Delta Police respond to rising number of hate crimes


DELTA has seen a significant rise in hate crimes in 2021, a trend being seen across the Metro Vancouver area. From March 29 to April 12 alone, 10 incidences of suspected hate crimes were reported to the Delta Police.

These range from complaints of racial slurs being yelled in public, or at store employees, to instances of racist graffiti at parks and schools, and even an assault involving racist remarks, that resulted in a minor injury to the victim.

“In all of 2020 Delta Police recorded 12 instances of suspected hate crimes,” said Deputy Chief Harj Sidhu, who is responsible for operational policing in Delta. “This year we have seen 15 incidents of hate crime from January through to mid-April.” Approximately two-thirds of all instances were categorized as mischief, such as graffiti.

Of the 10 most recent incidences, racial slurs and anti-Semitic graffiti were the most common behaviours noted, and police believe the same individual/s may be responsible for multiple instances of graffiti. In regard to the assault, a suspect was arrested at scene, and charges are anticipated in this matter.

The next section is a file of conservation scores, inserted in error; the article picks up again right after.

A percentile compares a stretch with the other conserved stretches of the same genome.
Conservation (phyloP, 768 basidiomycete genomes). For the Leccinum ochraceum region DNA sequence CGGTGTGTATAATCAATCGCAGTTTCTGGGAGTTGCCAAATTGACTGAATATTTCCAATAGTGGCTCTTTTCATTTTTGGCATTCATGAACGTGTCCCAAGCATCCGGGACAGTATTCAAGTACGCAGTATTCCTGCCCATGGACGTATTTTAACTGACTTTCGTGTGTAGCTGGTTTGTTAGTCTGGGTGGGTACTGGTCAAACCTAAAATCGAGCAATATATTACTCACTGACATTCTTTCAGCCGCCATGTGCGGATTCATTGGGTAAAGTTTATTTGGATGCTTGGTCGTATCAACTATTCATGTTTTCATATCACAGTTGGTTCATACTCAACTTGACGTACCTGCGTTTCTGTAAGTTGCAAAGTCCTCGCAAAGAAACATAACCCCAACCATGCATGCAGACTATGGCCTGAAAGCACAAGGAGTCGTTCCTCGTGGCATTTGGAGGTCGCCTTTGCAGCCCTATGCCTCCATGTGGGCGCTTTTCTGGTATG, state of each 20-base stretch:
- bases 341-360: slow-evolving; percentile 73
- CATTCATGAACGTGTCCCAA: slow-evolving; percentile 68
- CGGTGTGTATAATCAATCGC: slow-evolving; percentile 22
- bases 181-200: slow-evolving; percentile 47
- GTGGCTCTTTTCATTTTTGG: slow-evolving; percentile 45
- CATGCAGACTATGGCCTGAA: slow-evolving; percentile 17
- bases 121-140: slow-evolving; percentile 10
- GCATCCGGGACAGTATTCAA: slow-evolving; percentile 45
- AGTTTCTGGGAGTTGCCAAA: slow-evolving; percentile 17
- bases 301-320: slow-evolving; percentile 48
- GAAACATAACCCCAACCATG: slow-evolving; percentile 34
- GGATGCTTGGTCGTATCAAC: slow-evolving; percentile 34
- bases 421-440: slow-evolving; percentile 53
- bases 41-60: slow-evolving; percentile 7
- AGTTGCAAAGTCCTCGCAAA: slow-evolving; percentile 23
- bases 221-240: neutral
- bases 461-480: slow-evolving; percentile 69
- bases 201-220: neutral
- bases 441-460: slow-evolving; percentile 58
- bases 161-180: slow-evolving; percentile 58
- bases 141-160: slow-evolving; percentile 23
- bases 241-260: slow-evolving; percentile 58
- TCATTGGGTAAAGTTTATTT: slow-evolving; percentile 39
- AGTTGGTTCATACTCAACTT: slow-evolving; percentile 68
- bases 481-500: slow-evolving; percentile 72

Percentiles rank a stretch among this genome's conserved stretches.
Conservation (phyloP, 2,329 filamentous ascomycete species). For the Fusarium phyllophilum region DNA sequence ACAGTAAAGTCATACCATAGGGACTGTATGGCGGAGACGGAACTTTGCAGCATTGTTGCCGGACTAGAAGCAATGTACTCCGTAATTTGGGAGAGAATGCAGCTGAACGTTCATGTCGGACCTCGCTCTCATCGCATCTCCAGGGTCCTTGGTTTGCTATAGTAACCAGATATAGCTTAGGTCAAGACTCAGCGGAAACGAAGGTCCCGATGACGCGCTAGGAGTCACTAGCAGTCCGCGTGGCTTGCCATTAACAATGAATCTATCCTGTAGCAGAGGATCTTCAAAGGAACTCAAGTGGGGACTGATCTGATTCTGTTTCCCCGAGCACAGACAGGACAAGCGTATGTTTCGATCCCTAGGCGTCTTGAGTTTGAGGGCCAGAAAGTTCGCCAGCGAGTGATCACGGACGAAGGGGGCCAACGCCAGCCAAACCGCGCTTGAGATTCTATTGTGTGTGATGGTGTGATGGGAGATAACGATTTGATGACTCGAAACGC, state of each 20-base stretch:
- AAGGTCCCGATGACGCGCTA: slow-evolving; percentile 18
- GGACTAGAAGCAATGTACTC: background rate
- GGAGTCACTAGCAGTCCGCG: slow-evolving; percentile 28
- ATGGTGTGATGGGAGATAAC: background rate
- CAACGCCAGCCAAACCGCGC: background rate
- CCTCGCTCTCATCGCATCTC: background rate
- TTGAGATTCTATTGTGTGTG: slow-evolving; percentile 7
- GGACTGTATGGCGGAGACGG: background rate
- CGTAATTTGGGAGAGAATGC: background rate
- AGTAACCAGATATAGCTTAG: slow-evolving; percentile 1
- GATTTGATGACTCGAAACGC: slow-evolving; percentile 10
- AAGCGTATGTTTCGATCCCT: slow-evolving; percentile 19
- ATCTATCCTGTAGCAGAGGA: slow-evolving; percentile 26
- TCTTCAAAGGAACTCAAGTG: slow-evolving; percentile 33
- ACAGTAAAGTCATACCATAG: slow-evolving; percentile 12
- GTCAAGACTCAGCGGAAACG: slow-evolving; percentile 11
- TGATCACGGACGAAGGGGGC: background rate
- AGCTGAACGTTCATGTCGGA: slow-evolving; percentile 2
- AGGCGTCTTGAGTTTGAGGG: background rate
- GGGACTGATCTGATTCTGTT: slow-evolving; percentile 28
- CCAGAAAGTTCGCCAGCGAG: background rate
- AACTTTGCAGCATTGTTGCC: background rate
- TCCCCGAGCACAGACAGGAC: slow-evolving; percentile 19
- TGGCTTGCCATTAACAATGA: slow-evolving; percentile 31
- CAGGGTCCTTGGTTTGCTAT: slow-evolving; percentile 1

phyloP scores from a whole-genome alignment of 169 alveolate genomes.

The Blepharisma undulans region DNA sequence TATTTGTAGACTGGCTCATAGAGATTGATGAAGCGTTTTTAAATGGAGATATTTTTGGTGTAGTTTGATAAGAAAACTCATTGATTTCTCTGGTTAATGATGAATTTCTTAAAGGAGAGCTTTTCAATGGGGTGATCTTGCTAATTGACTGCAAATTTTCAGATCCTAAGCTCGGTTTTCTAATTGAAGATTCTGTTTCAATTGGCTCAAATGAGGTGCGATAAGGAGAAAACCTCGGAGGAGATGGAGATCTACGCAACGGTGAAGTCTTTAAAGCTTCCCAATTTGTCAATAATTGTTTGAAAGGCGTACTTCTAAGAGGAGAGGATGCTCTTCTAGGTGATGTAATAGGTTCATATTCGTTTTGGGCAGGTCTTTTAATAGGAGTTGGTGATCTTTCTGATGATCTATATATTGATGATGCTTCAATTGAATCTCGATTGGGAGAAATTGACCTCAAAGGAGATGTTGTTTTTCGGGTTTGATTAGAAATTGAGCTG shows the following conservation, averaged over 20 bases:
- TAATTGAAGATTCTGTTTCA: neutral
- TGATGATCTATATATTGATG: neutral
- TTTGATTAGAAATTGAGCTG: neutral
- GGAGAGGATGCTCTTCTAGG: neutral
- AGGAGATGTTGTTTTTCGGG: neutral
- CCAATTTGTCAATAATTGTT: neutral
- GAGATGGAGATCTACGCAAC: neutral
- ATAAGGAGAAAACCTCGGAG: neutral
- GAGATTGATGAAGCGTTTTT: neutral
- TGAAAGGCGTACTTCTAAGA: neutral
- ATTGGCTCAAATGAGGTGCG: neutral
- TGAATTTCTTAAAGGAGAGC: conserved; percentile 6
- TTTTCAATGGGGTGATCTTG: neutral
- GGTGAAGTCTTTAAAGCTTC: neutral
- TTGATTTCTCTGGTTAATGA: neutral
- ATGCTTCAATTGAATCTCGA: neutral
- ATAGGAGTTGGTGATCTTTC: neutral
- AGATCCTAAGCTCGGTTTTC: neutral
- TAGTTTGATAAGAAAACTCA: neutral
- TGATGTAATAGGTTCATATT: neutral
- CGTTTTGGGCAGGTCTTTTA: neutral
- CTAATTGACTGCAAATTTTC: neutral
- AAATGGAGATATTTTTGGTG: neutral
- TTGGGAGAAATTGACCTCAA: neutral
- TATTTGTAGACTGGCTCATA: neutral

Although all types of hate crimes are unacceptable, Delta has not seen a trend in anti-Asian hate crime that has been experienced in other jurisdictions during the pandemic.

To better meet the needs of their growing and diverse city, in 2020 the DPD created an Equity, Diversity and Inclusion Unit (EDIU). The three-person unit, led by Staff Sergeant Sukh Sidhu, is intended to centralize the DPD’s efforts to engage with Delta’s diverse, faith-based, and not for profit, community leaders, groups and organizations.

“We’re looking internally as well,” Sukh Sidhu, “reviewing processes, procedures and policies, including recruiting practices and training. We have a very comprehensive process underway, and have engaged an impartial third-party to offer perspective.”

The EDIU recently distributed a Hate Crime Tool Kit to 28 faith-based organizations in Delta. It provides a quick guide on reporting crimes, and suspected hate based crimes, specifically, within the community. It is available online for anyone to reference.

“We recognize that hate-motivated incidents are too often not reported in Canada, and we strongly encourage everyone to report any and all known or suspected incidents to police,” said Harj Sidhu. “I want to reassure the community that the Delta Police Department takes reports of hate crimes very seriously, and will investigate to the fullest extent possible.”

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